But in today’s South, most people get along most of the time. Today’s kids don’t have the racial baggage their parents and grandparents might have had. The mythological South of Jim Crow and the Dukes of Hazzard has largely passed.

    Mass market commercialization also generated big changes. Television is rightly blamed for dulling regional accents and thwarting backyard conversations. The spread of chain stores from McDonald’s to Walmart overhauled the ways Southerners eat and buy things. Instead of maintaining a distinct identity, commercialization continues to chip away at the South by making it a blander region in a country racing toward homogeneity.

    Just think how easy it is for a traveler to get off of a plane, rent a car, check-in at a Hampton Inn, eat supper at an Applebee’s, grab a cup of morning coffee at Starbucks, attend a meeting at a corporate campus that could be anywhere, and return to the airport to start it all over. The traveler could be visiting Columbia, Topeka, Portland or Dallas.

    Nevertheless, I wouldn’t live anywhere other than the American South. It’s still home to great people, great food and a great quality of life for many. None of those things, however, looks anything like they used to.

    ###
    Andy Brack

    Andy Brack

    Andy Brack is a syndicated columnist in South Carolina and the publisher of StatehouseReport.com. Brack, who holds a master’s degree in journalism from the University of North Carolina at Chapel Hill, also publishes a twice-weekly newsletter about good news in the Charleston area, CharlestonCurrents.com. A former U.S. Senate press secretary and reporter, Brack has a national reputation as a communications strategist and Internet pioneer. Brack also is president and chairman of the Center for a Better South, a nonprofit regional think tank. Brack received a bachelor’s degree from Duke University. He, his wife, two daughters and dogs live in Charleston, S.C.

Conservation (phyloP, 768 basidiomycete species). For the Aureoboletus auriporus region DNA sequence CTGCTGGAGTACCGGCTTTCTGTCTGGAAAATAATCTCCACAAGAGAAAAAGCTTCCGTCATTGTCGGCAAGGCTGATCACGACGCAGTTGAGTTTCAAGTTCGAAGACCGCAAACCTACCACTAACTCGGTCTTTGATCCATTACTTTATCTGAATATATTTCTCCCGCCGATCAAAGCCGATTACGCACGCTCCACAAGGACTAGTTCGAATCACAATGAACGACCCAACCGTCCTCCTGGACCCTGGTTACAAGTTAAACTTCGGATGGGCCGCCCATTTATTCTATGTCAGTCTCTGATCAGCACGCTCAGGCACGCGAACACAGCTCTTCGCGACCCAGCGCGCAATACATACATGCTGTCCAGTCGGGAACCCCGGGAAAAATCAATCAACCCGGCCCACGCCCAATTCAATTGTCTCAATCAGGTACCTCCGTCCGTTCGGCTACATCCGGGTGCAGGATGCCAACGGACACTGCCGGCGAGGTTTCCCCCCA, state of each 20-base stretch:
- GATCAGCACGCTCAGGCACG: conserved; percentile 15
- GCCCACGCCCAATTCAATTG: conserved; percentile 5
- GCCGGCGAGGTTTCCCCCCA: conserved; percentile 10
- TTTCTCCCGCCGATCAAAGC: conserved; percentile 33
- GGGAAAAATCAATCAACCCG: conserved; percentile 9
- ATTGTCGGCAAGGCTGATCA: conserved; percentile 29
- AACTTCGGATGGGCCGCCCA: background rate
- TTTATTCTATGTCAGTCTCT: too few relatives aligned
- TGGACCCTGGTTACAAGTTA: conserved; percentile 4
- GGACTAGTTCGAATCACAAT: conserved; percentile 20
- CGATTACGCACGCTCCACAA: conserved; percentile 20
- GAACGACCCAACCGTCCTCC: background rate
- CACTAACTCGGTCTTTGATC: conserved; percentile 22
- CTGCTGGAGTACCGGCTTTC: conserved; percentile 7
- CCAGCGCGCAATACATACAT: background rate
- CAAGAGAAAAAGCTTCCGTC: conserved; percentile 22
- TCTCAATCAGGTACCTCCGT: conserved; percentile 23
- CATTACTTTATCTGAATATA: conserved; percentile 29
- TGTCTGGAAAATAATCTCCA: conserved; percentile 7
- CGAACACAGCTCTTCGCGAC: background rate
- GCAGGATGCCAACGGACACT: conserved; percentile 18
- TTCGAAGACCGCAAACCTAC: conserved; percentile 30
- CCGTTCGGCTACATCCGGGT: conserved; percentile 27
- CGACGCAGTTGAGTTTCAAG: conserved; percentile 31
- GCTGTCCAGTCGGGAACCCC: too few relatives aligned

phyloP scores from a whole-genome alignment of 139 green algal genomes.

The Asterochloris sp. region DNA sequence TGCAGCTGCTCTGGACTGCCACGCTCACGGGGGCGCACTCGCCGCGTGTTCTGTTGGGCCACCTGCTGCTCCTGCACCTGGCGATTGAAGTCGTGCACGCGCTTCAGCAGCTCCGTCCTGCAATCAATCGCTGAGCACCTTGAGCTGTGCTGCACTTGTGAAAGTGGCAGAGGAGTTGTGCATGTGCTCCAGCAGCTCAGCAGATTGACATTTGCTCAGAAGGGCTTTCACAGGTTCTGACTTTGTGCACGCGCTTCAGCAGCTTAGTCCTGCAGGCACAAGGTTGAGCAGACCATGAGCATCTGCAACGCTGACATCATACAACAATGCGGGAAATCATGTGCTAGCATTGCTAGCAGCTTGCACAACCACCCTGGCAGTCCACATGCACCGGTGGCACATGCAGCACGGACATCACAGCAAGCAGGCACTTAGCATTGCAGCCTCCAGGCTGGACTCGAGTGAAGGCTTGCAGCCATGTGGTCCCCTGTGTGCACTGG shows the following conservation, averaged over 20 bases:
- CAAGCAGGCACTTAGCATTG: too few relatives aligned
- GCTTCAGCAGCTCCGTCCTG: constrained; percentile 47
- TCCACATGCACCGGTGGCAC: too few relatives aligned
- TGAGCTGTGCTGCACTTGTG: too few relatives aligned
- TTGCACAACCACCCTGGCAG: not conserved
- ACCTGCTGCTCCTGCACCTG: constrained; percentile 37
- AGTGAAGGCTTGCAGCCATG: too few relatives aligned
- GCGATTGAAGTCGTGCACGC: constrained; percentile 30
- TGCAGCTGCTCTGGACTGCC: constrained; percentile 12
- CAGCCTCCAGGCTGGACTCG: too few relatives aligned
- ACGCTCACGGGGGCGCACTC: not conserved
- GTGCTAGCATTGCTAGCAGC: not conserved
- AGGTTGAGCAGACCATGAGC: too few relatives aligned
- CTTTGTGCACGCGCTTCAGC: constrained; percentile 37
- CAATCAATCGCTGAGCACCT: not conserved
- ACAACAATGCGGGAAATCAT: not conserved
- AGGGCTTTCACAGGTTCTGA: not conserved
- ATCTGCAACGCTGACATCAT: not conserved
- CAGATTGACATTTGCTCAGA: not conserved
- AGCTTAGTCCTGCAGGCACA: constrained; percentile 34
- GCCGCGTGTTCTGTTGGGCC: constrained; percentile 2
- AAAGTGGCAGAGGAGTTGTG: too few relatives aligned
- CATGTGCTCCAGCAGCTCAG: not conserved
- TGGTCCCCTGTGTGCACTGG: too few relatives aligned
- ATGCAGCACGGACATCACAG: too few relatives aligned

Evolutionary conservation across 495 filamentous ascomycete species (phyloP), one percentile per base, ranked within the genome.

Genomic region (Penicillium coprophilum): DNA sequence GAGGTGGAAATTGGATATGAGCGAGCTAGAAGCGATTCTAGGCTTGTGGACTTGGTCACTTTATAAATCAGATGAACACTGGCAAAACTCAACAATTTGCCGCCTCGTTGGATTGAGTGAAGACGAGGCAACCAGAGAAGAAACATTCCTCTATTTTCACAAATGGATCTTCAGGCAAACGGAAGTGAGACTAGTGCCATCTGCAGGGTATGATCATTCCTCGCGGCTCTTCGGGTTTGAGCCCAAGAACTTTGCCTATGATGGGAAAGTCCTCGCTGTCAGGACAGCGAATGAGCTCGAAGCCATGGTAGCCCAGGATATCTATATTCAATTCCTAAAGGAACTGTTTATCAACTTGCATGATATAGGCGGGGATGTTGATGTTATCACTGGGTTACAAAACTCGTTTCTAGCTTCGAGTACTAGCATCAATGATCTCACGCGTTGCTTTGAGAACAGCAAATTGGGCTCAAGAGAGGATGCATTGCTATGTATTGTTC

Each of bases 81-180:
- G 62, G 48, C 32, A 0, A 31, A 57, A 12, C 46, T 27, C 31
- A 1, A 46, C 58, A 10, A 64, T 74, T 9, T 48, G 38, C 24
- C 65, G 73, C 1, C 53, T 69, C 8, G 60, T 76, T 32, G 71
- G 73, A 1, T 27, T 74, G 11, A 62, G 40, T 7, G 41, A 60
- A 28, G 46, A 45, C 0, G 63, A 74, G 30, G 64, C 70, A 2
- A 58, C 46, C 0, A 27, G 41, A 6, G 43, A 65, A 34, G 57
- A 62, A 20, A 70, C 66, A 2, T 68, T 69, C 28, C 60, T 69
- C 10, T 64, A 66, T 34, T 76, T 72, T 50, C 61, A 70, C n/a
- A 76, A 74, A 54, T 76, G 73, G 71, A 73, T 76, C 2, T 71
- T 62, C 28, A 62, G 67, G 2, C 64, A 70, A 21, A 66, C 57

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    • Tom Poland

      As I’ve written many times, having a sense of place is what my work is about and it’s what the South used to be about. We live in a time when
      all places are starting to look alike. I could blindfold you and drop
      you in any southern city and you’d see a Home Depot, Lowes, Outback,
      Carrabbas, Barnes & Nobel, Chili’s, Applebees, Starbucks, and more, and you
      wouldn’t know if you were in Savannah, Augusta, Atlanta, Charlotte,
      Birmingham, Raleigh, or Columbia. All this brings to mind how James Dickey defined a “Southern writer,” and I paraphrase:  He could be a writer from the South. He could be a writer who writes about the South, but purest of all he would be a writer from the South who writes about the South. Infer from that what you will.